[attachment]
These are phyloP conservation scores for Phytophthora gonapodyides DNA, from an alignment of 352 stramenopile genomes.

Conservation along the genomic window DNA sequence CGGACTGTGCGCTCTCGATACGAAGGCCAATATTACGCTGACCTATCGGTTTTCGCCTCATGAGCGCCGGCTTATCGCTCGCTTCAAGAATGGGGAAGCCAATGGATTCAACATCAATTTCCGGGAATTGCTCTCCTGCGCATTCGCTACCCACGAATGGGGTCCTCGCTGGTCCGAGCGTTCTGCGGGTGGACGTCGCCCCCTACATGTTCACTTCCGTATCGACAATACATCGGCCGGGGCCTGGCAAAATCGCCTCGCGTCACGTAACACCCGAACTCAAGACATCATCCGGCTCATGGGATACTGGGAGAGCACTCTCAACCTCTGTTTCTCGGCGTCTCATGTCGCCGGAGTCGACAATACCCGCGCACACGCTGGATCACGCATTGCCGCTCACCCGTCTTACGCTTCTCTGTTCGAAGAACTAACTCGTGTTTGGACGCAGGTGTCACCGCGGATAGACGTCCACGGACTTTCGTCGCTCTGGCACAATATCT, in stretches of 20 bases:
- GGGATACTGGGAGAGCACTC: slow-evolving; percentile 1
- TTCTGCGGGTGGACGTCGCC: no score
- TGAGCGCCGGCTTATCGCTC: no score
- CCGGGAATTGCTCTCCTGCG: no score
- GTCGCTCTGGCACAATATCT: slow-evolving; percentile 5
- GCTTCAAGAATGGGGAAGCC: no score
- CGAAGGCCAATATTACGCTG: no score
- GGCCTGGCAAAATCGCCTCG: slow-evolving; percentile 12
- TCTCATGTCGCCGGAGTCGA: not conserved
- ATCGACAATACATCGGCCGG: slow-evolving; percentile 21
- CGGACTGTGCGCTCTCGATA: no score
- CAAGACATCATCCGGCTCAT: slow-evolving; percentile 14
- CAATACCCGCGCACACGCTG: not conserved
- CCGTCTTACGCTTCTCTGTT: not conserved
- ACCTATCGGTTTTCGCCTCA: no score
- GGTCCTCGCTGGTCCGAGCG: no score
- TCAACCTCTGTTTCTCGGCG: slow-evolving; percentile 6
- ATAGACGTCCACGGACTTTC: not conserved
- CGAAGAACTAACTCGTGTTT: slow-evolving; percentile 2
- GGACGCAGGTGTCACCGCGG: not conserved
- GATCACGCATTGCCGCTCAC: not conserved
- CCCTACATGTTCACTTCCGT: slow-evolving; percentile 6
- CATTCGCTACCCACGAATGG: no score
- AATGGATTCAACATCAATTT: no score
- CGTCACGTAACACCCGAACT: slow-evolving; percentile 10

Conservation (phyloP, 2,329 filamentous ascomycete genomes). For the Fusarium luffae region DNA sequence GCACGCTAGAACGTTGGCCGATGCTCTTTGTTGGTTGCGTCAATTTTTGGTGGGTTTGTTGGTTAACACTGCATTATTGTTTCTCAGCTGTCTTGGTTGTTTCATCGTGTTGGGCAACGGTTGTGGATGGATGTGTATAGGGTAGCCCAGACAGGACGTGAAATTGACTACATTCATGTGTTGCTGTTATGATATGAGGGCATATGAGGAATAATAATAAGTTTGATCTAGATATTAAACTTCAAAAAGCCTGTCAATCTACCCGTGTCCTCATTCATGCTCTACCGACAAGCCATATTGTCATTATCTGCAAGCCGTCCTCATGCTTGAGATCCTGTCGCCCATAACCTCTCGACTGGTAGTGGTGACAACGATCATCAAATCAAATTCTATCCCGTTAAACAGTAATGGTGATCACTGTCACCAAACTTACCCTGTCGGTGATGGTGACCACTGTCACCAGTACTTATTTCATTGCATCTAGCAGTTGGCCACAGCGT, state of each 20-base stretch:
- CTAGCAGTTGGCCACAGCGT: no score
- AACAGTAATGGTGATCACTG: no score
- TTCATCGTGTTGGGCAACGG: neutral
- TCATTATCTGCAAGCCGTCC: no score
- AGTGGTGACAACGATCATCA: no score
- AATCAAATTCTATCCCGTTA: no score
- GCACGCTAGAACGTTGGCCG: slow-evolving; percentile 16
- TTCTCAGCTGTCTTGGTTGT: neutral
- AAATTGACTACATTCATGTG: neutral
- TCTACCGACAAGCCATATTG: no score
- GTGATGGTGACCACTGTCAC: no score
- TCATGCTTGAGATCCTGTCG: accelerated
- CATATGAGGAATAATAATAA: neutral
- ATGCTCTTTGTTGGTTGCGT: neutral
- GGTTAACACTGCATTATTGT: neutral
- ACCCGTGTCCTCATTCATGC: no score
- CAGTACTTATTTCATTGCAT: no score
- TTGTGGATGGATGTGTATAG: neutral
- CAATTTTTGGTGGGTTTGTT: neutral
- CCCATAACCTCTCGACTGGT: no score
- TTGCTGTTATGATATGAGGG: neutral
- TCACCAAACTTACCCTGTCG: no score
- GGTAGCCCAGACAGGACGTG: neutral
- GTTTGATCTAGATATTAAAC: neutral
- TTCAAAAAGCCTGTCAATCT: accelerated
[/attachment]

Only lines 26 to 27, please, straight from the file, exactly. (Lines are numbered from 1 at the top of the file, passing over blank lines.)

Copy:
- AATGGATTCAACATCAATTT: no score
- CGTCACGTAACACCCGAACT: slow-evolving; percentile 10